Very importantly, because Avulux is a multi-band precision light filter, these lenses can be worn indoors or outdoors, and have no significant color distortion, unlike other lens options that may change how you perceive color. Avulux also does not cause chronic dark adaptation, whereby the wearer experiences an increase in light sensitivity when the lenses are removed and the wearer is exposed to bright light (this can be caused by wearing dark tinted lenses continuously).
Light sensitivity has finally become recognized for the seriousness of its effects on people experiencing migraine attacks, often as the most bothersome symptom. Even more importantly, it’s often the only migraine symptom between actual periods of migraine episodes, which puts photophobia in the treatment spotlight. Fortunately, there’s been a great deal of medical research into the relationship between light sensitivity and migraine, the pathophysiological basis for light sensitivity, and the mechanism by which light sensitivity occurs. This has resulted in the development of new optical lenses that selectively filter only the most painful light.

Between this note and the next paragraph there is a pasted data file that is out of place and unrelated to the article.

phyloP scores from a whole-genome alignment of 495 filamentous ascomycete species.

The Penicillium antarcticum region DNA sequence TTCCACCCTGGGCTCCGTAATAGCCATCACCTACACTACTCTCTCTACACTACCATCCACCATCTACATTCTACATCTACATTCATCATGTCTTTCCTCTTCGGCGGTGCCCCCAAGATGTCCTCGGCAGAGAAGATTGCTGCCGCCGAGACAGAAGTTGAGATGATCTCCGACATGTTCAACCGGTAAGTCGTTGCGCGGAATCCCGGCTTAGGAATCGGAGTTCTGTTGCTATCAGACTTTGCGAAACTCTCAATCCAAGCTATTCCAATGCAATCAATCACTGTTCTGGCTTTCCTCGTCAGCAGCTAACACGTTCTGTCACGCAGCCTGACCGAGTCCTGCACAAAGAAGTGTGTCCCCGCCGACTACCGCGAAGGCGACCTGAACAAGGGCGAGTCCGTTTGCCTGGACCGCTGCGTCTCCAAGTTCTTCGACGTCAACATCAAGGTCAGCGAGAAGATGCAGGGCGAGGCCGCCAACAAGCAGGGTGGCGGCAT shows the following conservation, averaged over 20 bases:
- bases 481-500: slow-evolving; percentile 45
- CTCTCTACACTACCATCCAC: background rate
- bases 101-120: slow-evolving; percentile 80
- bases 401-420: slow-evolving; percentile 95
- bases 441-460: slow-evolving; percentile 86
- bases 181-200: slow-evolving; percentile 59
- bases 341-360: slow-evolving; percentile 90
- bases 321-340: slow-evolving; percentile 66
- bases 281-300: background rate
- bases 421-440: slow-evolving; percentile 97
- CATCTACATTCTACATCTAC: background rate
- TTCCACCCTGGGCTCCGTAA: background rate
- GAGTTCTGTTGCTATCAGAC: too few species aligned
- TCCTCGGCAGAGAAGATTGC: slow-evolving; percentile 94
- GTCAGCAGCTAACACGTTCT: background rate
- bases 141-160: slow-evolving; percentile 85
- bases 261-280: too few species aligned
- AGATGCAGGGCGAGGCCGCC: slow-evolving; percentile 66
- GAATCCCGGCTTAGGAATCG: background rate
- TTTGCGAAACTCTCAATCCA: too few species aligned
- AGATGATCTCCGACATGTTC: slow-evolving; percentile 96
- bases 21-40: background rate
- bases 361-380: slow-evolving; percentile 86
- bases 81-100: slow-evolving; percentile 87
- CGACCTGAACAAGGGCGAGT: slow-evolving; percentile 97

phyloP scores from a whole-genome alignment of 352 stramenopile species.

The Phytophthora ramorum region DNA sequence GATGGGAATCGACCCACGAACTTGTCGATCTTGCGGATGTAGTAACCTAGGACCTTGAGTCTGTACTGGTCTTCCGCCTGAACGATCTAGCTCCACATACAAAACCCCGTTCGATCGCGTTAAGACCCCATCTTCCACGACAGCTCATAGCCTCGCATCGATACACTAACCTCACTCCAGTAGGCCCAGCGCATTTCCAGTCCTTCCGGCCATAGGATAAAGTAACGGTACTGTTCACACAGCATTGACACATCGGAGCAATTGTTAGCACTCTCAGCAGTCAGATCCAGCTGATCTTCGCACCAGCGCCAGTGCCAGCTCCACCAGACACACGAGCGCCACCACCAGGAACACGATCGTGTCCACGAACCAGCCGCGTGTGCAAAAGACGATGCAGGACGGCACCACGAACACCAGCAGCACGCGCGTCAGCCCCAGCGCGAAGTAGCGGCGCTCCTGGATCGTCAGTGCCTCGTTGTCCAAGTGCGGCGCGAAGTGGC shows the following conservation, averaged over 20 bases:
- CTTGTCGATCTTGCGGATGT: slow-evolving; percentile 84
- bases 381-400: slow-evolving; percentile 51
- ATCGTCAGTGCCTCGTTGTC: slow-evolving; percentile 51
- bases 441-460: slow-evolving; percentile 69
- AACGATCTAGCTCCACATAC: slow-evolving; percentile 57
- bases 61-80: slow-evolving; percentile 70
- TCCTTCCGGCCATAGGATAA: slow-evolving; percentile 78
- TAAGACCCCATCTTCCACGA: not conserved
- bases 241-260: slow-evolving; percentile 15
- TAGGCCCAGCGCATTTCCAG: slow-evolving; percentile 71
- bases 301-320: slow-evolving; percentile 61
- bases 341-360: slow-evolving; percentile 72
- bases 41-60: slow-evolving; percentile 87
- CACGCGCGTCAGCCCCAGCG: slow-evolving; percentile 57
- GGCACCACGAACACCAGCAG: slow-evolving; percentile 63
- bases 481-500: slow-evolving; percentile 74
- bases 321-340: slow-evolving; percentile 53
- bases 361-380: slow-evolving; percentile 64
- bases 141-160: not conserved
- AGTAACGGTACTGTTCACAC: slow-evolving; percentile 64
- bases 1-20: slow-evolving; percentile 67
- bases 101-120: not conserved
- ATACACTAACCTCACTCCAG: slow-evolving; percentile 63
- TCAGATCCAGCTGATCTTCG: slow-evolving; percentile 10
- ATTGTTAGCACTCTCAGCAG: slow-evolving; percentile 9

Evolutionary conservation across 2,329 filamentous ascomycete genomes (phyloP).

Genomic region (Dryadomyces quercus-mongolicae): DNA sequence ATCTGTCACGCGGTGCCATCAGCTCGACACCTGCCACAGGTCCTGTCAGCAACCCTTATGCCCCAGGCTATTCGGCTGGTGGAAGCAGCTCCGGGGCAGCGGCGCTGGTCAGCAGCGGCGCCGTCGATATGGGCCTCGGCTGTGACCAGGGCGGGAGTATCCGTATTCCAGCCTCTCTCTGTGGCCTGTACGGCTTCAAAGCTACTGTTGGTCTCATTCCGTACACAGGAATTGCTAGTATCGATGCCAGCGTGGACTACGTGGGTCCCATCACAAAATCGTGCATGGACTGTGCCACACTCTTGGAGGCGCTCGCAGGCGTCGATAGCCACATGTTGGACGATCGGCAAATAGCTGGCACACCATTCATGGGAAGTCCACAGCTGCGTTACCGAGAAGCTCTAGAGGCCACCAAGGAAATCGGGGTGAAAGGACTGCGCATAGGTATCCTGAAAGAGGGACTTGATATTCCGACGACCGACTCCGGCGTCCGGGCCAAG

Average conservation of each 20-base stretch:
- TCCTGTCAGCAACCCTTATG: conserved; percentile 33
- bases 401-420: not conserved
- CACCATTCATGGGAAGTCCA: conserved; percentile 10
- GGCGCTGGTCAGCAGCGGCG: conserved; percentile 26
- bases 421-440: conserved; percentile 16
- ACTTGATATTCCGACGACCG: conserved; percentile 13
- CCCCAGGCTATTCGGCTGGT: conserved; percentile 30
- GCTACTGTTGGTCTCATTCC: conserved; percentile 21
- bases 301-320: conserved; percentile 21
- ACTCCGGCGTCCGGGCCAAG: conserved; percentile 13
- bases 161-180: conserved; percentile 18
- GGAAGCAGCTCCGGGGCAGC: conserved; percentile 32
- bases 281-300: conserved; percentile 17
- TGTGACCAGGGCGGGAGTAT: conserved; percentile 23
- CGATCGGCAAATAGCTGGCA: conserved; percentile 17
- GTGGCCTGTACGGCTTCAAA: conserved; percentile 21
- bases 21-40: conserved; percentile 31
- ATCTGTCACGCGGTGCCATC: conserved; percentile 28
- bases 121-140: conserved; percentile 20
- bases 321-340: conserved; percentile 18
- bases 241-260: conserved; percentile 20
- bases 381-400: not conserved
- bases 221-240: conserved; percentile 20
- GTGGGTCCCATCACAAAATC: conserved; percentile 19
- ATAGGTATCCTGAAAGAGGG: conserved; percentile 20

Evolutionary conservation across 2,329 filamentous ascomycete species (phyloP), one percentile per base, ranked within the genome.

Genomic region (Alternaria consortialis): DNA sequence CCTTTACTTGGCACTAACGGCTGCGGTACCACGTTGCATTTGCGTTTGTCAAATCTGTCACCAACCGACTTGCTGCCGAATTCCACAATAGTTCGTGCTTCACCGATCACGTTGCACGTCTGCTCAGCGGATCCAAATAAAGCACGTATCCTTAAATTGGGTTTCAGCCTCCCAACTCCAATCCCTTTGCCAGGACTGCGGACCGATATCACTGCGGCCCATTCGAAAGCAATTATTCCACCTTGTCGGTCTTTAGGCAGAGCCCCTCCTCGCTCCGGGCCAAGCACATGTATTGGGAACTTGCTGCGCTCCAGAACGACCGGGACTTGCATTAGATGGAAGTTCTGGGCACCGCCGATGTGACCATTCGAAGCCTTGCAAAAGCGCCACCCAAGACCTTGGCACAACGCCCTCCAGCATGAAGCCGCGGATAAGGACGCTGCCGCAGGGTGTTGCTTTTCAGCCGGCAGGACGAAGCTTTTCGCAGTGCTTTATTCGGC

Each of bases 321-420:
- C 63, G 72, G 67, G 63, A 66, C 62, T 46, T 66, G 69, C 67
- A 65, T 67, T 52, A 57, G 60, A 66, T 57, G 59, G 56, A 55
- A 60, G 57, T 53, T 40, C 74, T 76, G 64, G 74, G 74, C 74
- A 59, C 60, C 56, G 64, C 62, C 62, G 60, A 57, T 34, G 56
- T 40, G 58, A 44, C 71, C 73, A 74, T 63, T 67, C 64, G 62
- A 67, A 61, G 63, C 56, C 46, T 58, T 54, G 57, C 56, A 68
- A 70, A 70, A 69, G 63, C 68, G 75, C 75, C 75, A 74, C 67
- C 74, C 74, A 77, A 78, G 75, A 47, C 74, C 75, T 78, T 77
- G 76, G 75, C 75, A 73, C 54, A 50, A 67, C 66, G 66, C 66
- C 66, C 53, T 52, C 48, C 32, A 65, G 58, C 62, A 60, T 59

- Laurell L Artto V Bendsten et al Premonitory symptoms in migraine: A cross-sectional study in 2714 persons. Cephalgia 2016 Sep;36(10):951-9 https://pubmed.ncbi.nlm.nih.gov/26643378/
- Lipton RB, Dodick D, Sadovsky R, Kolodner K, Endicott J, Hettiarachchi J, Harrison W. A self-administered screener for migraine in primary care: The ID Migraine validation study. 2003;61:375–382. https://pubmed.ncbi.nlm.nih.gov/12913201/
- 1997;17:733–741. Vanagaite J, Pareja JA, Storen O, White LR, Sand T, Stovner LJ. Light-induced discomfort and pain in migraine. https://pubmed.ncbi.nlm.nih.gov/9399002/